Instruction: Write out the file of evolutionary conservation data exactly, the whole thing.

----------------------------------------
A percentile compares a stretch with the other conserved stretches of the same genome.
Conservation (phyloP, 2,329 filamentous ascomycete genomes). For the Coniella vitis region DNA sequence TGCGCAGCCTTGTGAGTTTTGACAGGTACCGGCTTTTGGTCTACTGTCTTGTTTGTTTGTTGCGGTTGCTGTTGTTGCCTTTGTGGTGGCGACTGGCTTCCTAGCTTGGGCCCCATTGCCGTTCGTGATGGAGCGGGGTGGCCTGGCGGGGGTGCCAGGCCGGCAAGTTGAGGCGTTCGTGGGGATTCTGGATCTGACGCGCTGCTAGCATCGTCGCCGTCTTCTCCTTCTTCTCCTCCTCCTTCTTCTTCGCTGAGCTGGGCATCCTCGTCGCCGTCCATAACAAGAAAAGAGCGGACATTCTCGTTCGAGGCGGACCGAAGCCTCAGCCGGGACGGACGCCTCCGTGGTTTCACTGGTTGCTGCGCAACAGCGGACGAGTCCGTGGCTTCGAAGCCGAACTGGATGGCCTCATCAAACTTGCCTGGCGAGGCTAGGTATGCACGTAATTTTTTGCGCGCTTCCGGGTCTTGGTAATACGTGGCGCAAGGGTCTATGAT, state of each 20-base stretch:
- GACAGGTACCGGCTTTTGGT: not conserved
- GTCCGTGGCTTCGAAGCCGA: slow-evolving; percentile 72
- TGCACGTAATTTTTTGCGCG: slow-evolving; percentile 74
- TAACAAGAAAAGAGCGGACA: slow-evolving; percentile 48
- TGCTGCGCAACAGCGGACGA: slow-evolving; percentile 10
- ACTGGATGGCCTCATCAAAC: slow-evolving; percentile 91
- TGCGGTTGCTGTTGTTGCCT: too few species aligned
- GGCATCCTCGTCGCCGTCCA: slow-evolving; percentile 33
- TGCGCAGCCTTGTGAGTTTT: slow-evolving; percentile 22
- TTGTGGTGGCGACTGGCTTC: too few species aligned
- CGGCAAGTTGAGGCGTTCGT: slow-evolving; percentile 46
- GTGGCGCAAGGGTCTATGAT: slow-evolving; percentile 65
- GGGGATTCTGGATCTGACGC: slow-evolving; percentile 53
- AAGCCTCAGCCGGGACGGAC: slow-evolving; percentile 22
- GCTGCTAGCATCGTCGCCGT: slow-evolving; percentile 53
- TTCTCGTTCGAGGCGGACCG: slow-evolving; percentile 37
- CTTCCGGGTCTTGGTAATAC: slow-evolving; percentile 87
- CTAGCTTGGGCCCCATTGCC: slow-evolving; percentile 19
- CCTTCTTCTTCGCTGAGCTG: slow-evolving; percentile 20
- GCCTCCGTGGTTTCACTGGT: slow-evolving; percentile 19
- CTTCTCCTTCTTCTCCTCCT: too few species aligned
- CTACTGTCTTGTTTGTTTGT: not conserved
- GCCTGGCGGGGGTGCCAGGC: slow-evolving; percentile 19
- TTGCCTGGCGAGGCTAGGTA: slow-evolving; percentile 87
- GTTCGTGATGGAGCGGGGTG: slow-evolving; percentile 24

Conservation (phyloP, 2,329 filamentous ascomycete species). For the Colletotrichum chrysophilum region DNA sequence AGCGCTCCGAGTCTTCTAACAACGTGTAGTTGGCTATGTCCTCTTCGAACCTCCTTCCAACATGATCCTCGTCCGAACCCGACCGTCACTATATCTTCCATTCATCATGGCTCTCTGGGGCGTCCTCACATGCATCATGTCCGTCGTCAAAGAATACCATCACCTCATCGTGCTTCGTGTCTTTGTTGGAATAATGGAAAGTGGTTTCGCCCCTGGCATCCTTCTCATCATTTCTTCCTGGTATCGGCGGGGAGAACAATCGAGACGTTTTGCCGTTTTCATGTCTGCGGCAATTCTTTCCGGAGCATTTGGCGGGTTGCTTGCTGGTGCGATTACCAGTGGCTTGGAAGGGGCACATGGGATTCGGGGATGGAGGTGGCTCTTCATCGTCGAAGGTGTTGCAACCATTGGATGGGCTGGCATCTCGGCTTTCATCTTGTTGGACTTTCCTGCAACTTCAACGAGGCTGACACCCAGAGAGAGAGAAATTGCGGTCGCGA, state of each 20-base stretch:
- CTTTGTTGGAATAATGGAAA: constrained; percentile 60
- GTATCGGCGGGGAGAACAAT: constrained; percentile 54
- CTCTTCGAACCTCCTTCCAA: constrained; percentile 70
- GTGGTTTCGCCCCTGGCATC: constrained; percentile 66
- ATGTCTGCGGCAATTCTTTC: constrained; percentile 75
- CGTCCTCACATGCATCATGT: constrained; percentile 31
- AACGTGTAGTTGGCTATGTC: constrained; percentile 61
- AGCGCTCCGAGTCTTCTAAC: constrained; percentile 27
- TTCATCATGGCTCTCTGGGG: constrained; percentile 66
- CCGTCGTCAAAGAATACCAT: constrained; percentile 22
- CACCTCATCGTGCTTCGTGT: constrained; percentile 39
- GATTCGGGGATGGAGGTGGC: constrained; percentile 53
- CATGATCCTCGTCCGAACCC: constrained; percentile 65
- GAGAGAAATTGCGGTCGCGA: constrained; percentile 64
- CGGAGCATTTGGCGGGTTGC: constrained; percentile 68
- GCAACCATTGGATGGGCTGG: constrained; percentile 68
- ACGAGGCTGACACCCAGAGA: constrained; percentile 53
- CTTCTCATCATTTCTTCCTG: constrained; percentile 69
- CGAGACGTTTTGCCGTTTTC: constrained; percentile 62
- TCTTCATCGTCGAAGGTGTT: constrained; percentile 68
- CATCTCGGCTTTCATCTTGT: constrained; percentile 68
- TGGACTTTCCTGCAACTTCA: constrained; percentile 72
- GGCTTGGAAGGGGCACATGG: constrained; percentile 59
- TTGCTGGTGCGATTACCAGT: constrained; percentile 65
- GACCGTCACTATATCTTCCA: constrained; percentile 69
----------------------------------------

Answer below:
A percentile compares a stretch with the other conserved stretches of the same genome.
Conservation (phyloP, 2,329 filamentous ascomycete genomes). For the Coniella vitis region DNA sequence TGCGCAGCCTTGTGAGTTTTGACAGGTACCGGCTTTTGGTCTACTGTCTTGTTTGTTTGTTGCGGTTGCTGTTGTTGCCTTTGTGGTGGCGACTGGCTTCCTAGCTTGGGCCCCATTGCCGTTCGTGATGGAGCGGGGTGGCCTGGCGGGGGTGCCAGGCCGGCAAGTTGAGGCGTTCGTGGGGATTCTGGATCTGACGCGCTGCTAGCATCGTCGCCGTCTTCTCCTTCTTCTCCTCCTCCTTCTTCTTCGCTGAGCTGGGCATCCTCGTCGCCGTCCATAACAAGAAAAGAGCGGACATTCTCGTTCGAGGCGGACCGAAGCCTCAGCCGGGACGGACGCCTCCGTGGTTTCACTGGTTGCTGCGCAACAGCGGACGAGTCCGTGGCTTCGAAGCCGAACTGGATGGCCTCATCAAACTTGCCTGGCGAGGCTAGGTATGCACGTAATTTTTTGCGCGCTTCCGGGTCTTGGTAATACGTGGCGCAAGGGTCTATGAT, state of each 20-base stretch:
- GACAGGTACCGGCTTTTGGT: not conserved
- GTCCGTGGCTTCGAAGCCGA: slow-evolving; percentile 72
- TGCACGTAATTTTTTGCGCG: slow-evolving; percentile 74
- TAACAAGAAAAGAGCGGACA: slow-evolving; percentile 48
- TGCTGCGCAACAGCGGACGA: slow-evolving; percentile 10
- ACTGGATGGCCTCATCAAAC: slow-evolving; percentile 91
- TGCGGTTGCTGTTGTTGCCT: too few species aligned
- GGCATCCTCGTCGCCGTCCA: slow-evolving; percentile 33
- TGCGCAGCCTTGTGAGTTTT: slow-evolving; percentile 22
- TTGTGGTGGCGACTGGCTTC: too few species aligned
- CGGCAAGTTGAGGCGTTCGT: slow-evolving; percentile 46
- GTGGCGCAAGGGTCTATGAT: slow-evolving; percentile 65
- GGGGATTCTGGATCTGACGC: slow-evolving; percentile 53
- AAGCCTCAGCCGGGACGGAC: slow-evolving; percentile 22
- GCTGCTAGCATCGTCGCCGT: slow-evolving; percentile 53
- TTCTCGTTCGAGGCGGACCG: slow-evolving; percentile 37
- CTTCCGGGTCTTGGTAATAC: slow-evolving; percentile 87
- CTAGCTTGGGCCCCATTGCC: slow-evolving; percentile 19
- CCTTCTTCTTCGCTGAGCTG: slow-evolving; percentile 20
- GCCTCCGTGGTTTCACTGGT: slow-evolving; percentile 19
- CTTCTCCTTCTTCTCCTCCT: too few species aligned
- CTACTGTCTTGTTTGTTTGT: not conserved
- GCCTGGCGGGGGTGCCAGGC: slow-evolving; percentile 19
- TTGCCTGGCGAGGCTAGGTA: slow-evolving; percentile 87
- GTTCGTGATGGAGCGGGGTG: slow-evolving; percentile 24

Conservation (phyloP, 2,329 filamentous ascomycete species). For the Colletotrichum chrysophilum region DNA sequence AGCGCTCCGAGTCTTCTAACAACGTGTAGTTGGCTATGTCCTCTTCGAACCTCCTTCCAACATGATCCTCGTCCGAACCCGACCGTCACTATATCTTCCATTCATCATGGCTCTCTGGGGCGTCCTCACATGCATCATGTCCGTCGTCAAAGAATACCATCACCTCATCGTGCTTCGTGTCTTTGTTGGAATAATGGAAAGTGGTTTCGCCCCTGGCATCCTTCTCATCATTTCTTCCTGGTATCGGCGGGGAGAACAATCGAGACGTTTTGCCGTTTTCATGTCTGCGGCAATTCTTTCCGGAGCATTTGGCGGGTTGCTTGCTGGTGCGATTACCAGTGGCTTGGAAGGGGCACATGGGATTCGGGGATGGAGGTGGCTCTTCATCGTCGAAGGTGTTGCAACCATTGGATGGGCTGGCATCTCGGCTTTCATCTTGTTGGACTTTCCTGCAACTTCAACGAGGCTGACACCCAGAGAGAGAGAAATTGCGGTCGCGA, state of each 20-base stretch:
- CTTTGTTGGAATAATGGAAA: constrained; percentile 60
- GTATCGGCGGGGAGAACAAT: constrained; percentile 54
- CTCTTCGAACCTCCTTCCAA: constrained; percentile 70
- GTGGTTTCGCCCCTGGCATC: constrained; percentile 66
- ATGTCTGCGGCAATTCTTTC: constrained; percentile 75
- CGTCCTCACATGCATCATGT: constrained; percentile 31
- AACGTGTAGTTGGCTATGTC: constrained; percentile 61
- AGCGCTCCGAGTCTTCTAAC: constrained; percentile 27
- TTCATCATGGCTCTCTGGGG: constrained; percentile 66
- CCGTCGTCAAAGAATACCAT: constrained; percentile 22
- CACCTCATCGTGCTTCGTGT: constrained; percentile 39
- GATTCGGGGATGGAGGTGGC: constrained; percentile 53
- CATGATCCTCGTCCGAACCC: constrained; percentile 65
- GAGAGAAATTGCGGTCGCGA: constrained; percentile 64
- CGGAGCATTTGGCGGGTTGC: constrained; percentile 68
- GCAACCATTGGATGGGCTGG: constrained; percentile 68
- ACGAGGCTGACACCCAGAGA: constrained; percentile 53
- CTTCTCATCATTTCTTCCTG: constrained; percentile 69
- CGAGACGTTTTGCCGTTTTC: constrained; percentile 62
- TCTTCATCGTCGAAGGTGTT: constrained; percentile 68
- CATCTCGGCTTTCATCTTGT: constrained; percentile 68
- TGGACTTTCCTGCAACTTCA: constrained; percentile 72
- GGCTTGGAAGGGGCACATGG: constrained; percentile 59
- TTGCTGGTGCGATTACCAGT: constrained; percentile 65
- GACCGTCACTATATCTTCCA: constrained; percentile 69